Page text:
If you ever worked with React Native’s Expo, you know what a great mobile development experience feels like. But what about Mobile Web? Is there anything more annoying than trying to find your IP or creating an SSH tunnel with ngrok just to load a website on your phone?!
Luckily, there are a few quick features we can use to make our development experience on mobile web just as fun as using Expo (thanks expo crew for pushing on DX front 😍).
While you can easily test on your desktop with
locahost:3000 and have great tools like LambdaTest for side-by-side device testing, to get a true feel you need a physical device. There is something magical about touching your design for the first time and testing gestures becomes easier as well.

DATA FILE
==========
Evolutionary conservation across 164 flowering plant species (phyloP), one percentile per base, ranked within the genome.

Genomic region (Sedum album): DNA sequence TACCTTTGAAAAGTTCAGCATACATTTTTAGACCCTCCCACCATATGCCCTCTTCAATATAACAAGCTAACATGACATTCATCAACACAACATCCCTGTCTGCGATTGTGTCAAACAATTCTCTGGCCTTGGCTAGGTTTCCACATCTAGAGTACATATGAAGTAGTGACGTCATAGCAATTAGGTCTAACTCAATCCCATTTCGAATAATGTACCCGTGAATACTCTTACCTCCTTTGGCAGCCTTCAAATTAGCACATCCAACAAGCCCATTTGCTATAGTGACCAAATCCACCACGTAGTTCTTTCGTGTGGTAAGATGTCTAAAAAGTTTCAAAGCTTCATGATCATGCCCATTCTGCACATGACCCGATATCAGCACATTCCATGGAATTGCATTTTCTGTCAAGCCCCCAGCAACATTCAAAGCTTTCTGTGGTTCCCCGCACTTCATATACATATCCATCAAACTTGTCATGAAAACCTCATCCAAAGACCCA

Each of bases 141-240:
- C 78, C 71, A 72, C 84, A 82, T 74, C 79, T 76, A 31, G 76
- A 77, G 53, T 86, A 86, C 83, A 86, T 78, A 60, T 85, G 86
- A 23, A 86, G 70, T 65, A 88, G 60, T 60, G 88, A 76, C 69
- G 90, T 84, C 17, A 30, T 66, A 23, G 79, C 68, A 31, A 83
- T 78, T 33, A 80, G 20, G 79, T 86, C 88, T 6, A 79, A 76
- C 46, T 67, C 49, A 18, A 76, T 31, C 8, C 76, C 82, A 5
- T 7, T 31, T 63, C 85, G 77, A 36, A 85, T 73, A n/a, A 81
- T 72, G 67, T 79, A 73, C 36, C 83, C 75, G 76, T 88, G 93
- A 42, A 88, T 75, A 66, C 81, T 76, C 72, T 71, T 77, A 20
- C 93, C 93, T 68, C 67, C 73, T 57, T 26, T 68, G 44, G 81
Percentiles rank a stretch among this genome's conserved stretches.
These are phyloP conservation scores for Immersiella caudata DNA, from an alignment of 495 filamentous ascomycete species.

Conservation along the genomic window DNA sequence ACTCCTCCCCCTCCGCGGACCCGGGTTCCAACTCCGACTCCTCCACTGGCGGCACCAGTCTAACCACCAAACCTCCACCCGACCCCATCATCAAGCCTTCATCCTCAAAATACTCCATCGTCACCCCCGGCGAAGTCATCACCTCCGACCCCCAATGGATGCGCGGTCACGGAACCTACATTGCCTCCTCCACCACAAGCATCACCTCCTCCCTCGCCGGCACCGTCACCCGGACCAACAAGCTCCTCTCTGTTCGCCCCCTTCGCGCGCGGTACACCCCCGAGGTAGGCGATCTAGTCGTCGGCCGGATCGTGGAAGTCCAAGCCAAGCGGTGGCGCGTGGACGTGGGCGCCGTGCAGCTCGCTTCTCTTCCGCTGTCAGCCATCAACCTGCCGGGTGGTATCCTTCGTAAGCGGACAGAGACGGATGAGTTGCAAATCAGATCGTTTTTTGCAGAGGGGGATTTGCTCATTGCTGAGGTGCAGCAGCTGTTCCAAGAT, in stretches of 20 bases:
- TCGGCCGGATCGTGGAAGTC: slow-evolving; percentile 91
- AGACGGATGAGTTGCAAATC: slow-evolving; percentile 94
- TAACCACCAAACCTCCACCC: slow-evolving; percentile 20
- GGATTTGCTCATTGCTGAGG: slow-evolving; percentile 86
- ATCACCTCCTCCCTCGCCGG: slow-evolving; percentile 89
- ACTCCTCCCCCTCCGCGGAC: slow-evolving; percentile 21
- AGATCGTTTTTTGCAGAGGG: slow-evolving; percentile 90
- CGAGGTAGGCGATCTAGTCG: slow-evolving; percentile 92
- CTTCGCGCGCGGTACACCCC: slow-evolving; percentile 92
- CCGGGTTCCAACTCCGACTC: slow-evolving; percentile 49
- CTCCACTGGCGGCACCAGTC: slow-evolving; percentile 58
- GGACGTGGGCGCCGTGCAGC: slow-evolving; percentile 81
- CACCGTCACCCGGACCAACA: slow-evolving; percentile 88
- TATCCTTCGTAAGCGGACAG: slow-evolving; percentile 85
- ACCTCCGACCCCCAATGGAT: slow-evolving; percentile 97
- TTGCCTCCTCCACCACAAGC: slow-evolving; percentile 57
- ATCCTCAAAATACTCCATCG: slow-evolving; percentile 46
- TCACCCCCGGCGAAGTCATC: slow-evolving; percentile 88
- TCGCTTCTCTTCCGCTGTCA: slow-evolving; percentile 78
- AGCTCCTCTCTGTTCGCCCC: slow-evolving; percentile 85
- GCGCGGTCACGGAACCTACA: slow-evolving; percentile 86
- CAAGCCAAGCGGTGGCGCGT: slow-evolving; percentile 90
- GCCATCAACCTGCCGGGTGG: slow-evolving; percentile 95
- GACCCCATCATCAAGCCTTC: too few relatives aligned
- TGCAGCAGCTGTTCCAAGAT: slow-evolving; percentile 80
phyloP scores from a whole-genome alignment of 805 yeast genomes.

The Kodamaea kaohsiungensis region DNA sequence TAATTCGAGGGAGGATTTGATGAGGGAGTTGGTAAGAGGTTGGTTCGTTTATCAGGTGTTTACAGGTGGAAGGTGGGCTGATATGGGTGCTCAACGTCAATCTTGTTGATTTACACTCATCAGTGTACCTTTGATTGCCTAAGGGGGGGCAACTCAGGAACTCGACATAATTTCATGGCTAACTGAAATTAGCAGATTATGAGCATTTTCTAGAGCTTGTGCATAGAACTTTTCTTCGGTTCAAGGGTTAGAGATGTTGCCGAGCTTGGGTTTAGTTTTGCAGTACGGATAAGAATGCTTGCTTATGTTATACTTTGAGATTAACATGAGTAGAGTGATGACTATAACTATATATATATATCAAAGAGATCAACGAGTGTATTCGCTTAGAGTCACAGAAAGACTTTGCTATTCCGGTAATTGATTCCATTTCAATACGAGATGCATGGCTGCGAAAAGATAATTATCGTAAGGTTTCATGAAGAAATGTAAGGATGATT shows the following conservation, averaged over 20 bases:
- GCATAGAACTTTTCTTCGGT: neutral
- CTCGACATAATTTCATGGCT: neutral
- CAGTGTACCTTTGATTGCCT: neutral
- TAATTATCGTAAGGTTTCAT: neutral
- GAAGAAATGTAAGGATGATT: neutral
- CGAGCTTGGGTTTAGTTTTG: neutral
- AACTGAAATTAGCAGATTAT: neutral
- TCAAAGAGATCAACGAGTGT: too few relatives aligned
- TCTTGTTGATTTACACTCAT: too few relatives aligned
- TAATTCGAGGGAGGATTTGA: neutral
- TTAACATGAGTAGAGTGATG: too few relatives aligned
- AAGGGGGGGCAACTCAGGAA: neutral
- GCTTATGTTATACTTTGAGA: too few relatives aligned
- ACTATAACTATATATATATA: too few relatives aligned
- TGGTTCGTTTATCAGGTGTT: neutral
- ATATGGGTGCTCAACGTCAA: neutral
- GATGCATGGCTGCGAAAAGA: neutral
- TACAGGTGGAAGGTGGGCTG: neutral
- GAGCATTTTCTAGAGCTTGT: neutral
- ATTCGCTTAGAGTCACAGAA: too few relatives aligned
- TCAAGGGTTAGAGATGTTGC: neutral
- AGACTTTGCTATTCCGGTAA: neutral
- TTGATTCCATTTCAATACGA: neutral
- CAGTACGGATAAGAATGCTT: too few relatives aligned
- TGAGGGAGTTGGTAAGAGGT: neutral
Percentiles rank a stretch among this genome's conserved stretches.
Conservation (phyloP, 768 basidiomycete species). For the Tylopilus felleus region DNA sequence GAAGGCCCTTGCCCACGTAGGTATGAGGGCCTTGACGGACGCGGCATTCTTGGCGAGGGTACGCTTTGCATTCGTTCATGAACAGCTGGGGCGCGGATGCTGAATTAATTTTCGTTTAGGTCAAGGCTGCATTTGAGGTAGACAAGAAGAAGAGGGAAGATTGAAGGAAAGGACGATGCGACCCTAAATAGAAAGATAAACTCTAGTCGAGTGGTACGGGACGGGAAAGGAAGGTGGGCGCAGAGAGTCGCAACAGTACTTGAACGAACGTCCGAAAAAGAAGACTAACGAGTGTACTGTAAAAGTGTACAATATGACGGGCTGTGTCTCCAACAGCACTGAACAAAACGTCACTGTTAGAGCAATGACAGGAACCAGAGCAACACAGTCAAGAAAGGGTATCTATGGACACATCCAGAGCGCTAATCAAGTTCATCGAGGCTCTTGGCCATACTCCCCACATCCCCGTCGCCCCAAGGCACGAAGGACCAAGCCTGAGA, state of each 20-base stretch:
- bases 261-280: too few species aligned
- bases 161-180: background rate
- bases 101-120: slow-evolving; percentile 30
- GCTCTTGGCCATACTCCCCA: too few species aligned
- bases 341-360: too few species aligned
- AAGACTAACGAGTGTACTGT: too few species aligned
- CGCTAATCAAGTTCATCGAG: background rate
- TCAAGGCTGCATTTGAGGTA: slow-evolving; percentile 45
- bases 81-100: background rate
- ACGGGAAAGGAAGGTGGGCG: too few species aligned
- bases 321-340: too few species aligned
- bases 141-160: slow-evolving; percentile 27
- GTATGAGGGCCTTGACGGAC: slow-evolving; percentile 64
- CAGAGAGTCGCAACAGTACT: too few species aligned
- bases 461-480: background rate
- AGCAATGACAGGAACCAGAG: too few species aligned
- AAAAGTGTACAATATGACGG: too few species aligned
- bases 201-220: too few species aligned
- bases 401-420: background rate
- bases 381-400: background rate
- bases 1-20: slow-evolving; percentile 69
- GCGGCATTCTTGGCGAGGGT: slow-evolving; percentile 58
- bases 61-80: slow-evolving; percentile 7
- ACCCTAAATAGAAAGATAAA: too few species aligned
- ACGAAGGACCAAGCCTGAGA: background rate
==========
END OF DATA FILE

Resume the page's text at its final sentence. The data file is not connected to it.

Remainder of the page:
Chrome can help us with a new QR code feature. Follow these steps:
- Find your local network IP address
$ ipconfig getifaddr en0 # 192.168.1.140
- Start your server binding to the local ip
# Next.js / Node.js Express yarn dev -H 192.168.1.140 # Rails rails s -b 192.168.1.140
- Open chrome and go to the above address adding your port (e.g. http://192.168.1.140:3000)
- Right-click on the page and
Create QR code for this Page
- Scan with your phone or tablet. Enjoy!
Instead of using chrome’s QR code generation, we can use the terminal. You guessed it, there is an NPM package for that!
- Install the package
$ yarn global add qrcode-terminal
- Generate QR Code
$ qrcode-terminal $(printf 'http://%s\n' $(ipconfig getifaddr en0 | tr -d '\n'; echo :3000 )) \
- Scan with your phone / tablet. Enjoy!
(Yes, you can print QR codes in the terminal! It blew my mind too! 🤯 )
Try creating an alias for your shell (ZSH/Bash/etc)
# ~/.zshrc # … alias ip-lan="ipconfig getifaddr en0" alias qrcode-lan="qrcode-terminal $(printf 'http://%s\n' $(ip-lan | tr -d '\n'; echo :3000 ))" \